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close this bookPutting Life Before Debt (CI - CIDSE, 1998, 38 p.)
close this folderPART I: Debt and Jubilee
View the documentWhat is International Debt?
View the documentA Catholic Framework on Debt
View the documentWhy Now?
View the documentHow did the debt crisis come about?
View the documentImpact in the South

A Catholic Framework on Debt

Catholic social teaching offers a compelling way of understanding the complexities of the debt crisis and its impact on the human community. Our tradition draws from a large body of work that, in part, addresses the moral dimensions of economic activities. We believe that ethical analysis, rooted in human dignity, is as fundamental as any economic analysis to solving the debt crisis. Catholic social teaching offers a set of principles, outlined below, for action in a world longing for greater justice and peace. It calls us to examine the situation of international debt and discern the options and commitments necessary to bring about urgently needed economic changes.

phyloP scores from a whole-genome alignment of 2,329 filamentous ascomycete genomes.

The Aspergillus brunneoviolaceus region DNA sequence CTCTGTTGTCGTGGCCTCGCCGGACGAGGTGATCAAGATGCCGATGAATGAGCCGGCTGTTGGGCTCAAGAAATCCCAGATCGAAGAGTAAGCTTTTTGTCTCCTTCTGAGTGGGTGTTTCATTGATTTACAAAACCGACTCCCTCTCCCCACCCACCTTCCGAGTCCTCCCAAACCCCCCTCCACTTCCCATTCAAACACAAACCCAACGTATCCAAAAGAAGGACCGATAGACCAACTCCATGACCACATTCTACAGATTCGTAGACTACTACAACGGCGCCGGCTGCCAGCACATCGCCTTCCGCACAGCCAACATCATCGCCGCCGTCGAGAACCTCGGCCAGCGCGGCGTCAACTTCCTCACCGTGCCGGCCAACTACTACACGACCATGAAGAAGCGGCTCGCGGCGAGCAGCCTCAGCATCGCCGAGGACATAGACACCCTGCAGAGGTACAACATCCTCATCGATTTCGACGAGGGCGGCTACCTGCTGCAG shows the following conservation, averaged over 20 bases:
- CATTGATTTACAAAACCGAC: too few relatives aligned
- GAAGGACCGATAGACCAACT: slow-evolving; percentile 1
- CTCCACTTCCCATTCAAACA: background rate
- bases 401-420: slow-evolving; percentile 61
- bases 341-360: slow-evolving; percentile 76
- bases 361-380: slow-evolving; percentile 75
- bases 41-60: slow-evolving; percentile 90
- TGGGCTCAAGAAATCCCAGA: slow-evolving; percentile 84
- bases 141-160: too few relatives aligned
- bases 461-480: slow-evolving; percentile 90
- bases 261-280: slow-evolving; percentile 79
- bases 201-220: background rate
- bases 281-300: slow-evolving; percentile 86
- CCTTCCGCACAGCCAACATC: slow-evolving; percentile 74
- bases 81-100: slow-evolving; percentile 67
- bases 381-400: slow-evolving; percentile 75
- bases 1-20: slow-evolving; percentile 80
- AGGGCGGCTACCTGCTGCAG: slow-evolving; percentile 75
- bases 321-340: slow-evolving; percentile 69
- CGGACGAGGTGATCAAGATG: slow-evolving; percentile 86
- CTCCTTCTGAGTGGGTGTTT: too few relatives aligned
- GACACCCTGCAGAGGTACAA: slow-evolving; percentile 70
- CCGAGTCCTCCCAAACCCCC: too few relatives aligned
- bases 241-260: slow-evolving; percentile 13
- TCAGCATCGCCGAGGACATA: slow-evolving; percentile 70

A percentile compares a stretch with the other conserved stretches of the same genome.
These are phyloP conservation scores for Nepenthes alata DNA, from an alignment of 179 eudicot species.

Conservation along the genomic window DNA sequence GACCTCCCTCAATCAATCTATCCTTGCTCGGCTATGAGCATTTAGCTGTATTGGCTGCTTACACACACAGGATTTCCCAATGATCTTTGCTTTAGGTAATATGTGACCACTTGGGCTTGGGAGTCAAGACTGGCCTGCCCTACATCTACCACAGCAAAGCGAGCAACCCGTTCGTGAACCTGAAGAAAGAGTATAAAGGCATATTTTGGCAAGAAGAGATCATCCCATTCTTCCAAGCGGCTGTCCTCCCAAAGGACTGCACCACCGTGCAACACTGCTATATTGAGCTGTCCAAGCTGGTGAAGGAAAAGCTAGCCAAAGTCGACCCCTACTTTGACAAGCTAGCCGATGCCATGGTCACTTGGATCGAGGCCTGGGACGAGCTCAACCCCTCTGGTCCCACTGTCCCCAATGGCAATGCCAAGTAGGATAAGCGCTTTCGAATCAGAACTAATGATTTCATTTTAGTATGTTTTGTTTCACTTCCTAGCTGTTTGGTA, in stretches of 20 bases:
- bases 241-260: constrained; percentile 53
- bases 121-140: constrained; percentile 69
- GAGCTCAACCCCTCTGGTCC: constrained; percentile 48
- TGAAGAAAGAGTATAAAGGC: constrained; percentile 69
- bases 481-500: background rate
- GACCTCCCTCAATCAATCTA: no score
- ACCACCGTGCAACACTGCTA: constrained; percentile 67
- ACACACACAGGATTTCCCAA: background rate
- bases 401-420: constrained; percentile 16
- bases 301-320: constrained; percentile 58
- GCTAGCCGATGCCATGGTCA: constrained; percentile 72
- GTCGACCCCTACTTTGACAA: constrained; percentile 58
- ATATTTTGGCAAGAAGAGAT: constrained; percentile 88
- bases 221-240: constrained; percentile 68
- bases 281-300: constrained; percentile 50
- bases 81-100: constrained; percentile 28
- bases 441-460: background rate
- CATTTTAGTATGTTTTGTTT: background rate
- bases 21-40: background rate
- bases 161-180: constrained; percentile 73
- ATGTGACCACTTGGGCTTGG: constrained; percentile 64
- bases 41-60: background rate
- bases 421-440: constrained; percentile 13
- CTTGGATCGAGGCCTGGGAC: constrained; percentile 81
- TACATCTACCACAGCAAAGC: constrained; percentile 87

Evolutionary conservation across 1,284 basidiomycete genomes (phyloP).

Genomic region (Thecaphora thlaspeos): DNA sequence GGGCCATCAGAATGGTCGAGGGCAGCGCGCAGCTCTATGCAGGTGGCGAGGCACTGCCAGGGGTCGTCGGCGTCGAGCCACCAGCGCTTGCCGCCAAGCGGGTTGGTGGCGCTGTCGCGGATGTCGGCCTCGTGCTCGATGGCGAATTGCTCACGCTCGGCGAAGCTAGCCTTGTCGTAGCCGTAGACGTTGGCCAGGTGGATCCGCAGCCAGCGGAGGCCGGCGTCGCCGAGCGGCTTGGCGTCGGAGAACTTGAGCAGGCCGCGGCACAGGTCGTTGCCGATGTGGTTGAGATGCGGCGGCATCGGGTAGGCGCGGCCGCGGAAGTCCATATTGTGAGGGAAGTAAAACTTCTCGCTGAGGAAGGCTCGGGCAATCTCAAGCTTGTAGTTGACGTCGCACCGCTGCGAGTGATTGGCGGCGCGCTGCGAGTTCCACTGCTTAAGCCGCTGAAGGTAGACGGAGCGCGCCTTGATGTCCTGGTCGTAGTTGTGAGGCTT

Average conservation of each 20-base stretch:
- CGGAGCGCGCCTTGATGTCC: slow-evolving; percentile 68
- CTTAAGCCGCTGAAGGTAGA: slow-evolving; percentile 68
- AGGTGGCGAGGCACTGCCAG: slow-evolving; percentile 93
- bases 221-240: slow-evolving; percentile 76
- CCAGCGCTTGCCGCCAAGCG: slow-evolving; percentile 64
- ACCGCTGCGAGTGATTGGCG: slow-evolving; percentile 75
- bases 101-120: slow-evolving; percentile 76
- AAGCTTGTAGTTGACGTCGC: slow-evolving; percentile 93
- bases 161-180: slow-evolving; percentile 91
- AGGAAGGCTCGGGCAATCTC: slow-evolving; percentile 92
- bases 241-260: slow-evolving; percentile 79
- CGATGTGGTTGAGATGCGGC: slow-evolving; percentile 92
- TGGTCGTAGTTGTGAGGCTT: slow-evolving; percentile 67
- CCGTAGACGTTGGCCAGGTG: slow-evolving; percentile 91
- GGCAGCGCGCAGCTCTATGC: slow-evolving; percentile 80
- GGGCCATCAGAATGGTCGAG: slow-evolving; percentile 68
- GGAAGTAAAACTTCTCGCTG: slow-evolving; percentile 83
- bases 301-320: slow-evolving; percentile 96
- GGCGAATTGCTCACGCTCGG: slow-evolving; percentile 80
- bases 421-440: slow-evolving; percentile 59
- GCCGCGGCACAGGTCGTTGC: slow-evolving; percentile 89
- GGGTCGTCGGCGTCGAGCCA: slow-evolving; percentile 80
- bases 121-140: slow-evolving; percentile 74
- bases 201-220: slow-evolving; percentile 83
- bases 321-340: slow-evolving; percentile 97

Human Dignity

The foundation of Catholic social teaching, and the starting point for our work on international debt is the belief that each individual is sacred. All people are created in the image of God and are the clearest reflection of God that exists in this world. The Holy Scriptures state in Genesis that “God created humans in his image, in the divine image he created them” (Genesis 1:27). Each person has a basic dignity that stems from our very creation rather than from any action on our own part. The dignity of the human person is a criterion against which all economic, political, and social systems are to be judged and all aspects of the debt situation must be measured.